Photographer: Ethan Miller/Getty Images
Place Bets on Super Bowl Outcomes, Just Don't Call It GamblingBy
App offers cash prizes for fans who accurately predict events
WinView chairman says the contests are legal ’games of skill’
For years, as momentum has built for nationwide legalization of sports betting, companies have found ways to court fans who want more skin in the game. The daily fantasy industry, the most popular of the licit workarounds, redefined the legal line between paying contests and gambling.
It’s similar to what’s known in other parts of the world as in-game prop betting, and it’s very popular among fans looking for another reason to care about the game. WinView has altered the offering a bit, creating a “game of skill” that it says is exempt from U.S. sports gambling prohibitions.
“We call it a sports IQ prediction game,” WinView Executive Chairman Tom Rogers said. “We want to really separate this from what may come in terms of legalized sports betting and wagering. That’s a world apart from a social game of skill.”
WinView’s premise is simple. Players buy into a group of up to 25 other fans for contests that last an NFL or NBA quarter. Over the course of the quarter, every contestant is given the same set of questions to answer. You can weight each answer different, but on the whole, more correct answers means more points. The players with the most points at the end of each quarter win money.
This month marks WinView’s first foray into for-money games. The company launched in 2014, and raised $12 million in May from a group that includes Washington Wizards owner Ted Leonsis and Discovery Communications. Until two weeks ago, the company’s offerings were all free to enter, with a few cash prizes done through sponsors. The new cash games, with entry fees from $2 to $100, are available in 36 states.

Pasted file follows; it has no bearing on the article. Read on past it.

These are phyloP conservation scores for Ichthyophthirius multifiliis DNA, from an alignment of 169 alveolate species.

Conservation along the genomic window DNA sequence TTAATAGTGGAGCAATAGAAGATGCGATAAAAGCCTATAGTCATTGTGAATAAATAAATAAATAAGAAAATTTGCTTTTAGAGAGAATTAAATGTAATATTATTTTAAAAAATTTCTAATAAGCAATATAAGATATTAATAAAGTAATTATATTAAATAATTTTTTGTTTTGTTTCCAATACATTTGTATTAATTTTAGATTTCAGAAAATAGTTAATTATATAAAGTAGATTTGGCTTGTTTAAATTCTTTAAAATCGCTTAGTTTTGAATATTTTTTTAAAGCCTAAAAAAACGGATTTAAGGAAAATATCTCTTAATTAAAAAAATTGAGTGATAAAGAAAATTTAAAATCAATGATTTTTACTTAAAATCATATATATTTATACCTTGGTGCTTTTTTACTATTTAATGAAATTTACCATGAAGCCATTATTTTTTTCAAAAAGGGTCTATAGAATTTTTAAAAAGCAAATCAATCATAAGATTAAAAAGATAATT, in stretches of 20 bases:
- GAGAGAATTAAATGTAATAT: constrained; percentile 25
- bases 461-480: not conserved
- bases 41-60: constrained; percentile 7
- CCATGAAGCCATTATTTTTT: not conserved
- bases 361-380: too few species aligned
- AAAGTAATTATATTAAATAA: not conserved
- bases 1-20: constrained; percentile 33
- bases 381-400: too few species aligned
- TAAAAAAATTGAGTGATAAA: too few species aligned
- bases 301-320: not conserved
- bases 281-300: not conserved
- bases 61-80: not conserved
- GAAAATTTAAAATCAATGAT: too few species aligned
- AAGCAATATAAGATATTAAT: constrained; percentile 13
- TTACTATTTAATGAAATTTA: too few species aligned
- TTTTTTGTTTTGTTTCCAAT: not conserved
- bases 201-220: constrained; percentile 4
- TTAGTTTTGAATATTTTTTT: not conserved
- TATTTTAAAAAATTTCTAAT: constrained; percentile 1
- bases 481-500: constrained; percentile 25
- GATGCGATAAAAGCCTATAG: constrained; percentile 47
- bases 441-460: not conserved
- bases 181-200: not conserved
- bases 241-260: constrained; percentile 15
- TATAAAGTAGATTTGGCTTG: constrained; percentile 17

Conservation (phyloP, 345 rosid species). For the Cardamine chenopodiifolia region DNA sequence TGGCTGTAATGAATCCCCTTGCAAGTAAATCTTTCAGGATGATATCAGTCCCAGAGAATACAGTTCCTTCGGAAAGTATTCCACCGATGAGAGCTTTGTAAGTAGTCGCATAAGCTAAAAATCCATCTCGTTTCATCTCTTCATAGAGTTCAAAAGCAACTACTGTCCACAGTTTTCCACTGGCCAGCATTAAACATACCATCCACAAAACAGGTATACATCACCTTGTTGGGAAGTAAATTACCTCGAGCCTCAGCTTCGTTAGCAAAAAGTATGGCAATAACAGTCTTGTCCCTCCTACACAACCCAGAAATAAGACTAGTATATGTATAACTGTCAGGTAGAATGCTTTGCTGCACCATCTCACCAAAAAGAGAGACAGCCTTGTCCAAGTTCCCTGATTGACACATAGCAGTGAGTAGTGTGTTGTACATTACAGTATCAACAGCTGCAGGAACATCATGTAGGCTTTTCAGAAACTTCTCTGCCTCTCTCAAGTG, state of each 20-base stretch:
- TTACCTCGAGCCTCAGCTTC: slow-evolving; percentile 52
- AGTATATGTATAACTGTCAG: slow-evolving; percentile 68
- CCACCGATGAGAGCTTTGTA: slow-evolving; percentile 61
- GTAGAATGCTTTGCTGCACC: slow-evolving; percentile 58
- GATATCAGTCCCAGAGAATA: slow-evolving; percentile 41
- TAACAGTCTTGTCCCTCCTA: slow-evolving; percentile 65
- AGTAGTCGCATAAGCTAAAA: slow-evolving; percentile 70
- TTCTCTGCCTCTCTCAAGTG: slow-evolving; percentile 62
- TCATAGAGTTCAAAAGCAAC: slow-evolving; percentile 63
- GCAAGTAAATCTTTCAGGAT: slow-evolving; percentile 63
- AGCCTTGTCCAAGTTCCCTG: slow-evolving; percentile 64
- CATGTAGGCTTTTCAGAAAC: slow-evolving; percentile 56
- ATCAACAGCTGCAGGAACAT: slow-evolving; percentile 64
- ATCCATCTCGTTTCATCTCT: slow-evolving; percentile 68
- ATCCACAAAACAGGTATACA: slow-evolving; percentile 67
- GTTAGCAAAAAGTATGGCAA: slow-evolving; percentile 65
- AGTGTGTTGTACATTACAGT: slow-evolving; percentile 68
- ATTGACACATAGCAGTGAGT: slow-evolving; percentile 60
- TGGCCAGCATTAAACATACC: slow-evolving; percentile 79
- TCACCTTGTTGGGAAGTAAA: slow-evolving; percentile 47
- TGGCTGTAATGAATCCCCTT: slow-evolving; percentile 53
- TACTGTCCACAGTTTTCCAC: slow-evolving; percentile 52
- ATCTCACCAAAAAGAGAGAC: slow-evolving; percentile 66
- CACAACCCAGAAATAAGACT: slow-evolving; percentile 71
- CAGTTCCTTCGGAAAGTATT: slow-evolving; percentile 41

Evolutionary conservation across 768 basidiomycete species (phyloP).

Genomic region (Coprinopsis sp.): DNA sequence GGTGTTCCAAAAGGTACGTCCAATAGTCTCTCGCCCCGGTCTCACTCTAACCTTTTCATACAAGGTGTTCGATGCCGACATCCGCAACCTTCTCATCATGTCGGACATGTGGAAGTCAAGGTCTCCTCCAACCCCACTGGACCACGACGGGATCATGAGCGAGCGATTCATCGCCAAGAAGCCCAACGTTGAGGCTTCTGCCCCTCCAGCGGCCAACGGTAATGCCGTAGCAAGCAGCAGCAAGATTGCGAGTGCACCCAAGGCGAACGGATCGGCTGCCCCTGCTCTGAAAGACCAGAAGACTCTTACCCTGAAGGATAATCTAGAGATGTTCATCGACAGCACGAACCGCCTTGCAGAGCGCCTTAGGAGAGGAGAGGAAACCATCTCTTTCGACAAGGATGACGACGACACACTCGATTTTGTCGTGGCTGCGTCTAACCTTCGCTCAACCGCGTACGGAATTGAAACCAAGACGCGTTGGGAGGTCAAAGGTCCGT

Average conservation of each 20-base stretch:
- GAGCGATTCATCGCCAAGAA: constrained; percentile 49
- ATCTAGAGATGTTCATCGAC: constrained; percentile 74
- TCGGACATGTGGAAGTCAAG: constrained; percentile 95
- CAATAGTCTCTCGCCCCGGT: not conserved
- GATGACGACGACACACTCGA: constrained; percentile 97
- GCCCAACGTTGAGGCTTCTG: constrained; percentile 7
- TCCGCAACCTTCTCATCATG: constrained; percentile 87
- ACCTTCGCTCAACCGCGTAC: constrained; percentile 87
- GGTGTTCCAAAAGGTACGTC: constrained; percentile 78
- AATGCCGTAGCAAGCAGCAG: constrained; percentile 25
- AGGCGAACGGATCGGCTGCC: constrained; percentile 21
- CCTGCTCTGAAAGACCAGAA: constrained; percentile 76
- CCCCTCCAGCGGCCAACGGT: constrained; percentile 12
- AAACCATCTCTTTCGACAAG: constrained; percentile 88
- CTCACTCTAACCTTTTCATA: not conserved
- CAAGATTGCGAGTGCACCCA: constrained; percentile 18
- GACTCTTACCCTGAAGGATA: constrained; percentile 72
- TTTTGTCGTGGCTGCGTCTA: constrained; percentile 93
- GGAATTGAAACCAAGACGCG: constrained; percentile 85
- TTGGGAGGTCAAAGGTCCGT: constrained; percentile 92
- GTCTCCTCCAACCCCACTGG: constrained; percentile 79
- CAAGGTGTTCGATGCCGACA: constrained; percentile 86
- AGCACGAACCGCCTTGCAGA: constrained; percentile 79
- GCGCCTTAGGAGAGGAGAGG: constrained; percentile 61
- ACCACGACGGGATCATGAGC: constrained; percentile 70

The gradual evolution of WinView comes as many companies across tech, media and gambling brace for a change to sports betting laws in the U.S. The Supreme Court is expected to rule this spring on the constitutionality of the federal law that bars sports betting. The NBA, led by commissioner Adam Silver, has been vocal in how it would like the federal government to lay out a national framework. If the laws change one way or another, “it’d be a good outcome,” Rogers said.
That’s because WinView’s 48 patents cover not only its current offerings, but also some of the live, in-game betting technology that has become popular in gambling markets across Europe. Those rights would be “very valuable” in a legalized system, Rogers said.
For the Super Bowl, WinView is offering a promotional $25,000 jackpot, paid if any player in their cash games can correctly answer every one of the 18-25 questions posed in a quarter of the Super Bowl. The odds aren’t in your favor -- guessing right on 25 straight coin flips, for example, is 1 in 33,554,432 -- but participants can still win money as part of WinView’s paid games and it will likely bring more users to give it a try. The app has about 200,000 so far.